FIG. 2A shows a vibration control clip 204 in accordance with an embodiment of the present invention. As shown in FIG. 2A, vibration control clip 204 is affixed to a sidewall 202 of a drive carrier, such as drive carrier 102 of FIG. 1. Vibration control clip 204 also includes two leaf springs 206-208. Leaf springs 206-208 may contact a surface to the side of sidewall 202, such as a drive slot, chassis, chassis guide, and/or an HDD housing.

In one or more embodiments of the invention, each leaf spring 206-208 is used to modulate a dimension of vibration from an HDD inside the drive carrier and/or a neighboring HDD. More specifically, leaf springs 206-208 may be used to modulate a mode of vibration from the HDD(s) that is roughly perpendicular to the plane created by sidewall 202. In other words, leaf springs 206-208 may mitigate side-to-side vibration experienced by the HDD inside the drive carrier. Furthermore, because vibration control clip 204 includes two leaf springs 206-208, vibration control clip 204 may be used to modulate a different mode of vibration from vibration control clips 104-106 of FIG. 1.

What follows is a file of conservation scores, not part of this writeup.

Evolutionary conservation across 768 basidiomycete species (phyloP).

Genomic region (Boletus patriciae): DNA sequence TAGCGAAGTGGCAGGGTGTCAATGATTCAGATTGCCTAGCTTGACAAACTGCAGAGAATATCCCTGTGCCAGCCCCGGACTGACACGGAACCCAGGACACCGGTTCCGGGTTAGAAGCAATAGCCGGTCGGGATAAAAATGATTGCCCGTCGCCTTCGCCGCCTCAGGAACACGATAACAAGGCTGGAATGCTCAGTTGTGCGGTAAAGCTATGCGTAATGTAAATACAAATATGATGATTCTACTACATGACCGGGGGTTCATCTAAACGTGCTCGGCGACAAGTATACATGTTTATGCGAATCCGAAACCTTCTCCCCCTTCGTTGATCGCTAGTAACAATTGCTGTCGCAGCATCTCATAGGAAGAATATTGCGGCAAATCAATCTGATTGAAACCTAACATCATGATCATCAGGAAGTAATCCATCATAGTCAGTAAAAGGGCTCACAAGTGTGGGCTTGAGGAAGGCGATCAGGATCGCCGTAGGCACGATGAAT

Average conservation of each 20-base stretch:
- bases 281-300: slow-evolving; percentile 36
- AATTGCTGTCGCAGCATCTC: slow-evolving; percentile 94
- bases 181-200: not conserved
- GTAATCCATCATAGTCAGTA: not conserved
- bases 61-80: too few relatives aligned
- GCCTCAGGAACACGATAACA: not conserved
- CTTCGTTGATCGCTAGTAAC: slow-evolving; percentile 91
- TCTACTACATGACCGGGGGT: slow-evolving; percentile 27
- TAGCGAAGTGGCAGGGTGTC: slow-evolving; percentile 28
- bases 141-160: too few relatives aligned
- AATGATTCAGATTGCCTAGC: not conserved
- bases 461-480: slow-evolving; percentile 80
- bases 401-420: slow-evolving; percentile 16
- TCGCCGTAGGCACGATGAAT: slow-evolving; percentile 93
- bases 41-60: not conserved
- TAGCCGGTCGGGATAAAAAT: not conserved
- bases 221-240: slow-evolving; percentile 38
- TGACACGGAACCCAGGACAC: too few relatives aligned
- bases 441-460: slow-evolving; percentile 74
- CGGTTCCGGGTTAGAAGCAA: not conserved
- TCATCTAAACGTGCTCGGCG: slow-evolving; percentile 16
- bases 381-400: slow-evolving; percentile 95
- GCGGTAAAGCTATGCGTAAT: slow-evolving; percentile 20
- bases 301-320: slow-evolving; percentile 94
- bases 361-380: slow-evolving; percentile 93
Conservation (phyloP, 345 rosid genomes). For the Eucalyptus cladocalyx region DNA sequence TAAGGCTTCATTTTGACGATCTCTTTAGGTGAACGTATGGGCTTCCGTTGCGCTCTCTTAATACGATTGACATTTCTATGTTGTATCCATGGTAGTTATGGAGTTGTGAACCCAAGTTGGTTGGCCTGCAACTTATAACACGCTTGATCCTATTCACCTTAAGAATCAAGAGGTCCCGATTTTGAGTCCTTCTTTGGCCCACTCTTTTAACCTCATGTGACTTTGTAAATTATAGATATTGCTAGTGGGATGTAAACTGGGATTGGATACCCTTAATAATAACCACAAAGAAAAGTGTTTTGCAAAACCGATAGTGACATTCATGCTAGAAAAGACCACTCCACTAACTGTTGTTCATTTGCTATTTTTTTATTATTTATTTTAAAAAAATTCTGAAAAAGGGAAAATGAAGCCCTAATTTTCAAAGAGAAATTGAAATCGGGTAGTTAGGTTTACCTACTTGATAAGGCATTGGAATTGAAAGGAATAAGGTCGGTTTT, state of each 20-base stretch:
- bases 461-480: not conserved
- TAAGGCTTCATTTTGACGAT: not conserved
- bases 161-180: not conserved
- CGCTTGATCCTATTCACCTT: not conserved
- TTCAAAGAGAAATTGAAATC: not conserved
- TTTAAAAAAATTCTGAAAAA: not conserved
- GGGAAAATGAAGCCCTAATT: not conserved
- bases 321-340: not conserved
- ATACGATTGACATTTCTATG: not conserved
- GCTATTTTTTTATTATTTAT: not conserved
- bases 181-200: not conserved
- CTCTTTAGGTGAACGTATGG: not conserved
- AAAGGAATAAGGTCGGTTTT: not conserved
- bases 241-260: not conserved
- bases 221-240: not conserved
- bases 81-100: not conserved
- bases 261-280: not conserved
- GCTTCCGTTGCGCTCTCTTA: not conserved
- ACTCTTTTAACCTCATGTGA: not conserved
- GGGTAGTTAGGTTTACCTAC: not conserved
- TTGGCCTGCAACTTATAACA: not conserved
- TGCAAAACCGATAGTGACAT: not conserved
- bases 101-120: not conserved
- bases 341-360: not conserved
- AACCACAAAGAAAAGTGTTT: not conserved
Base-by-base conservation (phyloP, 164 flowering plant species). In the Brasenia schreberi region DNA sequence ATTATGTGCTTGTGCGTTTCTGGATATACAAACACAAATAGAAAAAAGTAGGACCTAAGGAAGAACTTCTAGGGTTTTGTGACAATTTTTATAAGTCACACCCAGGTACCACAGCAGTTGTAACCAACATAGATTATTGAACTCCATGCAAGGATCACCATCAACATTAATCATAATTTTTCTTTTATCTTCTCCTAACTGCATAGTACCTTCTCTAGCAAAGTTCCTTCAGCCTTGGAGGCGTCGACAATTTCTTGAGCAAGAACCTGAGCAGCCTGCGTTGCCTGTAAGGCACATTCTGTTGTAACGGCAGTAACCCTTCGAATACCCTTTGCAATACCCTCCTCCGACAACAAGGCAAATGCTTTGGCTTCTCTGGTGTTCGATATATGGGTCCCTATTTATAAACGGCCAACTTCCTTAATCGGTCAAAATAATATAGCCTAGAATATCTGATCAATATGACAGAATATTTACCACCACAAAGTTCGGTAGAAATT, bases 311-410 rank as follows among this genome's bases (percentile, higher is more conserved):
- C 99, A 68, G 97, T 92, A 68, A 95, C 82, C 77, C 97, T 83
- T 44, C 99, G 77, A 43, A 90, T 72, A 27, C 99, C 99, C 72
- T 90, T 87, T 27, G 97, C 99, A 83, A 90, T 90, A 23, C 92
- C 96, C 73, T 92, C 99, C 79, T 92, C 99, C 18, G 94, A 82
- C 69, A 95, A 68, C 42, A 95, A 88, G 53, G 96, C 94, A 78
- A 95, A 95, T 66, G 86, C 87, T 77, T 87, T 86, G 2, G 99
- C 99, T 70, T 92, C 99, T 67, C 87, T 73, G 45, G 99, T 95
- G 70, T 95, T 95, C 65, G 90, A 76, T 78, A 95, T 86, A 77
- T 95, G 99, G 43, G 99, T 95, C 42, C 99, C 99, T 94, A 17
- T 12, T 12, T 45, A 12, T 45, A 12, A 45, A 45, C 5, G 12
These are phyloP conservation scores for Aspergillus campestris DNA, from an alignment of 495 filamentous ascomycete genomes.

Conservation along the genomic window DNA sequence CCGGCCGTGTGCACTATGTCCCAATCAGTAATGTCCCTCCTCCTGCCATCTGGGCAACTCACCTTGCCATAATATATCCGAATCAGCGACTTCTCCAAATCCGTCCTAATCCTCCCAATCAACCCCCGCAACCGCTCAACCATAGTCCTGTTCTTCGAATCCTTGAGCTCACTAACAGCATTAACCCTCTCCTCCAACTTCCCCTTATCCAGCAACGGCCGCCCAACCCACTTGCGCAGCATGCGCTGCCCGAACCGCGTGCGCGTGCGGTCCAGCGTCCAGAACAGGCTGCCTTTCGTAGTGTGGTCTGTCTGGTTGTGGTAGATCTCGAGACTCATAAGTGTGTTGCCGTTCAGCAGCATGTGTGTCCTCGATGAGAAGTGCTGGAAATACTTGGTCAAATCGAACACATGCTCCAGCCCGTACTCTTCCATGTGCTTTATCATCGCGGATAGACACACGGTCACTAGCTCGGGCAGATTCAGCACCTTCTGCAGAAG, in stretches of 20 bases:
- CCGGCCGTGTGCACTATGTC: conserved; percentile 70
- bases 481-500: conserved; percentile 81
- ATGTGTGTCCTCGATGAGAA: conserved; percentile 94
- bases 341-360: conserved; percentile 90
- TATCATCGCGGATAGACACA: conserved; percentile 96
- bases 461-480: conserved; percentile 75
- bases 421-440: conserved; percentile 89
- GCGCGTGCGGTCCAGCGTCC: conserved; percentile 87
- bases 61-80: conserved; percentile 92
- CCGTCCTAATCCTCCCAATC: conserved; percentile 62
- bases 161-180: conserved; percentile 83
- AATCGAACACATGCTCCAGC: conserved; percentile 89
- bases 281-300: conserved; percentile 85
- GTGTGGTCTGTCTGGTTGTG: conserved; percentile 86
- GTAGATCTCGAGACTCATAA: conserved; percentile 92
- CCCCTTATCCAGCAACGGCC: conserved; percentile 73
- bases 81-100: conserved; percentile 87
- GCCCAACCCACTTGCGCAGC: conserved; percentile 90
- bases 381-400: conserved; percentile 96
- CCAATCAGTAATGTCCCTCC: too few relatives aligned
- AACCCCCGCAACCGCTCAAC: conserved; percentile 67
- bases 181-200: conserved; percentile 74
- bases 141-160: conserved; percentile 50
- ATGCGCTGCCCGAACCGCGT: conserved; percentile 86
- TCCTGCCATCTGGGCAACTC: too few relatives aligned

FIG. 2B shows a vibration control clip 210 in accordance with an embodiment of the present invention. As with vibration control clip 204 of FIG. 2A, vibration control clip 210 is also attached to sidewall 202. However, vibration control clip 210 incorporates a design that is different from that of vibration control clip 204. In particular, a leaf spring 212 on vibration control clip is positioned along the top of sidewall 202. As a result, leaf spring 212 may modulate vibration that travels along the plane created by sidewall 202. In other words, leaf spring 212 may modulate vertical vibration experienced by the HDD inside the drive carrier. For example, leaf spring 212 may be used to mitigate vibration in HDDs that are stacked horizontally within a chassis of a computer system. Consequently, leaf spring 212 may contact a surface to the top of sidewall 202, such as an adjacent HDD, a top surface of a drive slot, and/or the chassis of the computer system.